A college classmate asked me if there’s anything to the stories that DD-WRT might potentially get locked out due to new FCC regulations.
Unfortunately the answer is yes, there may be something to it.
I’ve long recommended hard-coding your DNS settings as a performance and reliability enhancement–here’s my guide for that–but it turns out it can be a security enhancement too.
Botnets targetting routers aren’t new at all, but there’s a particularly nasty one named Moose running around right now. Among other things, it changes routers’ DNS settings to point to rogue DNS servers that allow the attackers to steal your social media credentials, furthering the bot.Read More »How hard-coding your DNS can improve your security
In 2003, Dan Geer called the combination of Microsoft’s market dominance and the flimsy security of its products a threat to national security.
Today, he’s calling the security holes in consumer routers a threat to critical infrastructure.
These two things are related in more ways than being utterances from the same person. These routers were designed to protect flimsy PCs from the horrors lurking on the Internet. In 2003, they were arguably adequate. But since 2003, Microsoft operating systems have improved dramatically from a security standpoint while routers have stood still. Many of them are still running on the same outdated Linux kernels and userspaces, just on newer, faster hardware. These routers are now less secure than the computers they are supposed to protect. This isn’t a knock on Linux; Linux has improved in the last 11 years too, but router makers generally haven’t incorporated those improvements. So these routers are easy to attack, easy to use to build botnets, and the user will never be the wiser since they keep the devices until they break. The only good news here is that many of them break after a year or two, and that’s supposed to be bad news.
Sadly, these problems are all solvable.
C’mon. You knew I’d get around to writing a response to Rick Broida’s claim that he doesn’t use antivirus software.
Actually, he’s not nuts. But he’s also mistaken if he thinks he doesn’t use antivirus software. His editorial is kind of like saying, “I don’t use a web browser. I use Internet Explorer.”
Although he’s mistaken that he doesn’t use antivirus software, and not all of his advice is spot-on, you can do a lot worse than follow his advice.
Last week, a great deal of discussion about ad blocking and its effect on memory usage took place. This makes a lot of sense, and explains why my memory usage has always been really high.
I’m not sure there’s a lot you can do about it. One of these days I’m going to get around to standing up a pfsense box, which, among other things, can serve as a web cache and block ads for an entire network. My family has enough machines to justify that, and, given that security is what I do for a living, it’s something I need to be experimenting with anyway.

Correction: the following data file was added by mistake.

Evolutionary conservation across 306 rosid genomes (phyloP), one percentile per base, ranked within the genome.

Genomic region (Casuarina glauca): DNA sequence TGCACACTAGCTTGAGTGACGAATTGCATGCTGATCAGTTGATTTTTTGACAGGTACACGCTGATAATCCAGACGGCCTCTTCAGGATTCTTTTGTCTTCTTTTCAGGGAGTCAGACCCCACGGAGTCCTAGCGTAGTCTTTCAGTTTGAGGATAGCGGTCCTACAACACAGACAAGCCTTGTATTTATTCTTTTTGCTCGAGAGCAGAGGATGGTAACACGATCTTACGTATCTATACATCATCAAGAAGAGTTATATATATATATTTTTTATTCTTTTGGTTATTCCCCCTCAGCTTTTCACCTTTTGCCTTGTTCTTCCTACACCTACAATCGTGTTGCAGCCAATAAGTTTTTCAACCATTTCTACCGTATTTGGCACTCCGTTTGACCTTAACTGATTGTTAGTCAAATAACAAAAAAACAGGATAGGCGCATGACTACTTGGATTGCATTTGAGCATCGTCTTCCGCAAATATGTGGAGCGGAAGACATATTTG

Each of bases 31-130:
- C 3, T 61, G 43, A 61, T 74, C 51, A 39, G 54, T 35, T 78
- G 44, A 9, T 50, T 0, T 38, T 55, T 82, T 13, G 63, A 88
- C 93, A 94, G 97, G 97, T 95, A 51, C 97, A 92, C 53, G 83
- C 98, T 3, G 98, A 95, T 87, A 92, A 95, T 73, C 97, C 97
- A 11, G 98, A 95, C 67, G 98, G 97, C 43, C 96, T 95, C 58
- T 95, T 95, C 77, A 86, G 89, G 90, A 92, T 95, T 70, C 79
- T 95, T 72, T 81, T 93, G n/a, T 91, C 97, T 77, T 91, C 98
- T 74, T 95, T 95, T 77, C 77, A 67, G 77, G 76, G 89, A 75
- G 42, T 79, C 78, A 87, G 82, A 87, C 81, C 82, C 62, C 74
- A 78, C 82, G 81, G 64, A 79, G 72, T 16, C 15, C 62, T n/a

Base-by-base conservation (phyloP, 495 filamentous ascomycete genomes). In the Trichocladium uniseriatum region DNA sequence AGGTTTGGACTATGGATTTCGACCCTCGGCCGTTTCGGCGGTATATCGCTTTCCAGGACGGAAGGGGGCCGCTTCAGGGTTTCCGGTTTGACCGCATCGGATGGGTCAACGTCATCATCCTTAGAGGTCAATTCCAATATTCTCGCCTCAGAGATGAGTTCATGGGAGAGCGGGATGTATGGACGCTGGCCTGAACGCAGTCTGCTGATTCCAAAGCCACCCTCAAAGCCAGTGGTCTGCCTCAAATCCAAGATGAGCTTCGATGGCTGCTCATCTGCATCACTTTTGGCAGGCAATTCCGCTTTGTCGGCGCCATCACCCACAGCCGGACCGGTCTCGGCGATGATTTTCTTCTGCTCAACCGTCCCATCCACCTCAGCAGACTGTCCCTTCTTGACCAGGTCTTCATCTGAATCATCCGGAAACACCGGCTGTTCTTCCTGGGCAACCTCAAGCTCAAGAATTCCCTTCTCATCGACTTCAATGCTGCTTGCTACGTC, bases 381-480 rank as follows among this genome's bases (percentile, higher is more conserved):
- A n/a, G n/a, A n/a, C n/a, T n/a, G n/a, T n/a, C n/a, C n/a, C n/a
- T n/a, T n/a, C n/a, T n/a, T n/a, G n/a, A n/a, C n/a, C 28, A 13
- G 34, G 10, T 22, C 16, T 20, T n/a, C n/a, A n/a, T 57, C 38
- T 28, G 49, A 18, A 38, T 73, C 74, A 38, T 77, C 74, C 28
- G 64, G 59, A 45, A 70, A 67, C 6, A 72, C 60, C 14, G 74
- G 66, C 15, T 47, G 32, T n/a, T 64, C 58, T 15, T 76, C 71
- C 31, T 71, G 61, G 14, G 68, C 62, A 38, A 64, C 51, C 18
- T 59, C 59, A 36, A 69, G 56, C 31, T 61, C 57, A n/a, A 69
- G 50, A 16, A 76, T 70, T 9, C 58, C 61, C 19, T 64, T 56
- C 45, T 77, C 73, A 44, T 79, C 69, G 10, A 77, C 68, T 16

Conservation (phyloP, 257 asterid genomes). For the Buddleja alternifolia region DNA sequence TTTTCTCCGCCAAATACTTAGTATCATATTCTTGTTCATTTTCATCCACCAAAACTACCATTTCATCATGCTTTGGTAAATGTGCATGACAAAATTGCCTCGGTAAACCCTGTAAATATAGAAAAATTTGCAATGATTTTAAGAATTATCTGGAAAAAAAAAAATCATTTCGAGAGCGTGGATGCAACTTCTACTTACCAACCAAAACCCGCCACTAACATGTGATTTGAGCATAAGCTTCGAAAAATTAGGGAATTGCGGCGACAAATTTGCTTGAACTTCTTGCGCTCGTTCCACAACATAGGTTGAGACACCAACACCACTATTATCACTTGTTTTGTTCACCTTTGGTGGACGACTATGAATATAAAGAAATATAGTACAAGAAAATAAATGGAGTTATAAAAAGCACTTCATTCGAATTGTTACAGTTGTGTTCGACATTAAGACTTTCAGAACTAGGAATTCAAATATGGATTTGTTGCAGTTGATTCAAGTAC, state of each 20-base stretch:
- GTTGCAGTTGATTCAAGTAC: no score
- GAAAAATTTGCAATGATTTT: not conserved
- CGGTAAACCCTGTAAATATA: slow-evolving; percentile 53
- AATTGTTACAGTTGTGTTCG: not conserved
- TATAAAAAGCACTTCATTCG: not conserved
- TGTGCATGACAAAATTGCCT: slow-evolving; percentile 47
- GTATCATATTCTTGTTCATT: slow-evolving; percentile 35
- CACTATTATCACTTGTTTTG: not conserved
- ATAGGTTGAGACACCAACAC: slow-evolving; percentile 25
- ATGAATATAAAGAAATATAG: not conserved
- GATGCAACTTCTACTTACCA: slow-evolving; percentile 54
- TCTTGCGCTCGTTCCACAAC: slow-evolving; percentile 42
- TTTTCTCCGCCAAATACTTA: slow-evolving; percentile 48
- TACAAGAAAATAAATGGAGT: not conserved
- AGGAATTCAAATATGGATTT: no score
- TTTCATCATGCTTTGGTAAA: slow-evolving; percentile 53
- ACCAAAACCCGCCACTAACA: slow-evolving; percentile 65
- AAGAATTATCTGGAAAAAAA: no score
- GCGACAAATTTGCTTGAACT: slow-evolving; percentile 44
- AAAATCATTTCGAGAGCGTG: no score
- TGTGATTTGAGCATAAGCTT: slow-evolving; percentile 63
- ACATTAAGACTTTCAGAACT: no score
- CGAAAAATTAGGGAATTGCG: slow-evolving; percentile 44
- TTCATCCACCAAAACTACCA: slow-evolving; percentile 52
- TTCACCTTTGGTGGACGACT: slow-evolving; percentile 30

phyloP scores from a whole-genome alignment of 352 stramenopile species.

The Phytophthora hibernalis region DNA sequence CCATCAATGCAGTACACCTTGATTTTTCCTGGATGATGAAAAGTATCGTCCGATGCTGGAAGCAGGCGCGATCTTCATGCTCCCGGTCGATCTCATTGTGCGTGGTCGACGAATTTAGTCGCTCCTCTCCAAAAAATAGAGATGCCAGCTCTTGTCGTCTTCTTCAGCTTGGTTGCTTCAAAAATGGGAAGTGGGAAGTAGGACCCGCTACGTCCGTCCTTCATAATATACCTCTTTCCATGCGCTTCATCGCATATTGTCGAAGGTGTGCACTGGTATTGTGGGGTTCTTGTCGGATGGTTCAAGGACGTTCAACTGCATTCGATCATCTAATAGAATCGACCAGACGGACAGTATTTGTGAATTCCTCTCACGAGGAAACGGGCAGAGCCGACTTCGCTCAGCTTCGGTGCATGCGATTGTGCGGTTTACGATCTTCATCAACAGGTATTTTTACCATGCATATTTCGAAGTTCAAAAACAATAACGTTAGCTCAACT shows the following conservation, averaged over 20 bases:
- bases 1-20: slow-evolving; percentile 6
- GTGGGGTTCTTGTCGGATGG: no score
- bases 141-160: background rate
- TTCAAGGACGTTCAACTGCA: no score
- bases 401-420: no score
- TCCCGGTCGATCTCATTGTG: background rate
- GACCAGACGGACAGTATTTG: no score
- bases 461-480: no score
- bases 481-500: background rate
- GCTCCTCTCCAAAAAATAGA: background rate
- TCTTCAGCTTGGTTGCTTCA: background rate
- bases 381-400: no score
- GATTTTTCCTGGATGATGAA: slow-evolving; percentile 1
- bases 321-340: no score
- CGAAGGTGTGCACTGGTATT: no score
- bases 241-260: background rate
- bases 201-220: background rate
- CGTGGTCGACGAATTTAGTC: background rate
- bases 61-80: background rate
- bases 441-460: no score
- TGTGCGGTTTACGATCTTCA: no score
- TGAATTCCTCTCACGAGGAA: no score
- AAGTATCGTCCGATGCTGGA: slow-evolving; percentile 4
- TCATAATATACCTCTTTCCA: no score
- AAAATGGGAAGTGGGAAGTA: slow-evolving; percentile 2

So, a relative’s PC was getting a bit aged, and runs Windows XP, barely, so I talked them into an upgrade. I noticed that Micro Center had HP/Compaq DC5700s for $99. They were standard issue office PCs a few years ago, and there are a lot of them in the refurb channel. We went and got one over the weekend.
“What are you going to do with that?” the sales rep asked. “We only use them as cash registers.”
“Word processing,” I said.
“You sure you want to run Windows 7 on an 8-year-old PC?”
“I wrote the book on running Windows on older PCs. Literally. It’ll be fine.”
I hate calling rank like that, but sometimes it’s what you have to do.
And really, for $99, it’s awfully good. Web browsing is plenty fast, Libre Office runs fine on it, and think about it. Windows 7 retails for $100-$109. So it’s like getting the hardware for free. Or Windows for free, however you want to look at it.
I spent some time over the weekend playing with Pfsense, and I can’t say much about it other than it does what it says. I didn’t throw a ton of hardware at it–the best motherboard I have laying around is a late P4-era Celeron board, and the best network card I could find was, believe it or not, an ancient Netgear 10/100 card with the late, lamented DEC Tulip chipset on it. Great card for its time, but, yeah, nice 100-megabit throughput, hipster.
If you actually configure your routers rather than just plugging them in, you can do this. Plug in a couple of network cards, plug in a hard drive that you don’t mind getting overwritten, download Pfsense, write the image file to a USB stick, boot off the USB stick, and follow the prompts. Then, to add wireless, plug in a well-supported card like a TP-Link and follow the howto. Read More »More about Pfsense, the alternative to the crappy consumer router
Today I found an article in PC World that gives a somber assessment of the state of consumer routers, like the device that probably sits between you and the Internet.
I’m glad this is getting attention. There’s a lot more to it than what’s in the PC World article, but I’ve droned enough about what’s bad about consumer routers. It’s bad now, and it’s going to get worse before it gets better. Kudos to PC World for providing a bit of an action plan.
What if you want to go beyond what PC World is talking about? I’m glad both of you asked. Read More »Consumer routers are the security vulnerability of the year, so far
A very good question came in as a comment to my earlier post, the benefits of practicing IT at home. What do I mean by putting some Windows 7 machines on a domain? It’s one of several good home network projects.
I mean standing up a server with centralized user accounts and shares, running on Windows Server or Samba, whichever you can afford. Make it a print server too, and print from it, just like you would from an office. Then extend it, and extend your sysadmin skills. Here are several ideas for projects of varying length, difficulty, and expense.